ESPAÑOLA, N.M. (KRQE) – A bear cub spent days roaming the streets of one New Mexico town. Wildlife experts say the underweight bear was searching the town for food. Now, the bear is getting the help she needs.
“She was really in and out and out again, people were getting pretty mad. It’s in my yard why don’t you get here and do something,” says Dr. Kathleen Ramsay.
Concerned citizens first reported the cub on Saturday. Officers with the New Mexico Department of Game and Fish were able to track her down Sunday afternoon. “They were able to dart the cub and successfully transport it to Dr. Ramsey,” says Tristanna Bickford, Spokesperson for NMDGF.
The cub is now being housed at Cottonwood Rehab, a rehab center for wildlife. Dr. Kathleen Ramsay says the officers who captured her saved her life. “There’s no way in the world this bear would have lived,” Ramsay says.
“This was a young bear that would have not been capable of just being released into nature without its mother at this point we have no idea why its mother was not with it,” Bickford says.
Ramsay has named the year-old cub, Sweet Pea. When she was brought to the rehab center, she weighed just 25 pounds. Ramsay says a bear at this age should weigh closer to 65 pounds.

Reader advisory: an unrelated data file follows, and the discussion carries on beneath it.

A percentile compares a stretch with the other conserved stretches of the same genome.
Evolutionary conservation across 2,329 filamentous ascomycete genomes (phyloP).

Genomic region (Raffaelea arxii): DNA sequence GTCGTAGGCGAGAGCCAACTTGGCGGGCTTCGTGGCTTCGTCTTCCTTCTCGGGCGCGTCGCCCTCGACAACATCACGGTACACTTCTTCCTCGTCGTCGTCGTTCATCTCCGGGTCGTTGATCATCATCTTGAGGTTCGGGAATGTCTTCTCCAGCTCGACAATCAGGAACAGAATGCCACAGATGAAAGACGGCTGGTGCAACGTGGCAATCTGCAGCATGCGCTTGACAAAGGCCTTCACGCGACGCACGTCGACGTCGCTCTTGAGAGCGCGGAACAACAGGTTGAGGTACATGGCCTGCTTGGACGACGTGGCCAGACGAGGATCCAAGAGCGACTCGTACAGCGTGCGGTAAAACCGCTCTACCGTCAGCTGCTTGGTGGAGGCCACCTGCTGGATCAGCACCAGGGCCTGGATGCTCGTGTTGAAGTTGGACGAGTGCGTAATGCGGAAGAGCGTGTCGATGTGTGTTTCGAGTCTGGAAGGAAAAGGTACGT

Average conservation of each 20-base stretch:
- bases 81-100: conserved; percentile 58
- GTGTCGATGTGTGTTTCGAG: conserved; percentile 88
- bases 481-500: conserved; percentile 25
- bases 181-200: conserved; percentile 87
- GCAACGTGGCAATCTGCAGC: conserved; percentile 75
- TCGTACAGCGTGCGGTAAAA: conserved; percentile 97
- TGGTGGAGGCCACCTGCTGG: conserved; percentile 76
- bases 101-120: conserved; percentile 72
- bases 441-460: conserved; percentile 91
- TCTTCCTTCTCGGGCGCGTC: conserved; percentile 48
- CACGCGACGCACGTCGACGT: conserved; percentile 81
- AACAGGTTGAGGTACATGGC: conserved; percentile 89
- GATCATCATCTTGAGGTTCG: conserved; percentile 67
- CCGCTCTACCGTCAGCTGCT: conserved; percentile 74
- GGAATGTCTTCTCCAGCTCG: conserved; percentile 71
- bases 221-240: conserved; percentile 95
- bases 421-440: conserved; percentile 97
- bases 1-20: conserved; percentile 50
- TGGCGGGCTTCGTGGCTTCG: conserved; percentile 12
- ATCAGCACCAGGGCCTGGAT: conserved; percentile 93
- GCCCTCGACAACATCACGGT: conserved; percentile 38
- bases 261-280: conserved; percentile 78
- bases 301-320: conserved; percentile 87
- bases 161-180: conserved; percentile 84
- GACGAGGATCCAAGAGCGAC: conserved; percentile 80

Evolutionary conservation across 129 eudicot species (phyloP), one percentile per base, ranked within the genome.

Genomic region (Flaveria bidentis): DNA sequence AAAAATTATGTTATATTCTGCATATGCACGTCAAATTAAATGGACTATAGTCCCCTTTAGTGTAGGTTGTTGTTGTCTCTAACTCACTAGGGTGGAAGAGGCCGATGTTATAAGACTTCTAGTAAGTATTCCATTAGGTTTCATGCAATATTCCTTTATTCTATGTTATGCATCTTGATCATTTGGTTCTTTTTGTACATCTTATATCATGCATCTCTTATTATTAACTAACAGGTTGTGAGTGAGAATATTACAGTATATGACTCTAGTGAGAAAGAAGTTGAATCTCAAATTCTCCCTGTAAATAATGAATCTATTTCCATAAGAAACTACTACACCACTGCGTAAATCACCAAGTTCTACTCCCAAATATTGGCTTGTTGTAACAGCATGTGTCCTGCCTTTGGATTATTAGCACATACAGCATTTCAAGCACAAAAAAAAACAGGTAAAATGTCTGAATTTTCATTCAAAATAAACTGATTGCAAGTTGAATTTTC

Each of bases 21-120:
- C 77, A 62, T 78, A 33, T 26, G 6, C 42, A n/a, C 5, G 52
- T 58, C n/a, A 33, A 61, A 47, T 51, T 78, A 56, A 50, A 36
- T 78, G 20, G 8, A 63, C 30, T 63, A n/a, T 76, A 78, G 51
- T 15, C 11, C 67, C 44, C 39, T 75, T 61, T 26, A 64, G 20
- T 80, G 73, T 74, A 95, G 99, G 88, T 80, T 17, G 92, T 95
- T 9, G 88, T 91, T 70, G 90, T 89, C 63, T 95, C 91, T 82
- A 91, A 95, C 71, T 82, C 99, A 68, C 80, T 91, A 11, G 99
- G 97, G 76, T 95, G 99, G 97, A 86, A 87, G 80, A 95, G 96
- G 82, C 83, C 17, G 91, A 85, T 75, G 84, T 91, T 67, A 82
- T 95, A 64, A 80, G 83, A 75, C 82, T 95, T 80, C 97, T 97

“That’s what this little bear cub was trying to do was trying to find things that would put calories on their body. And we have a lot of our nice fruit trees in our yard, a lot of apple orchards in the Española Valley and she was trying to stay alive on eating apples,” Ramsay says.
Ramsay says Sweet Pea will spend the winter at the rehab center since she’s not heavy enough to hibernate. They plan to release her back into the wild next spring, “She’s got a very good chance of going back into the wild and being a very important part of New Mexico’s future black bears,” Ramsay says.
Ramsay says they will feed Sweet Pea food she’s likely to find in the wild, so when she is ready for release, she will have an easy transition out of rehab. In their seven years of operation, Cottonwood has rehabbed more than 600 bears.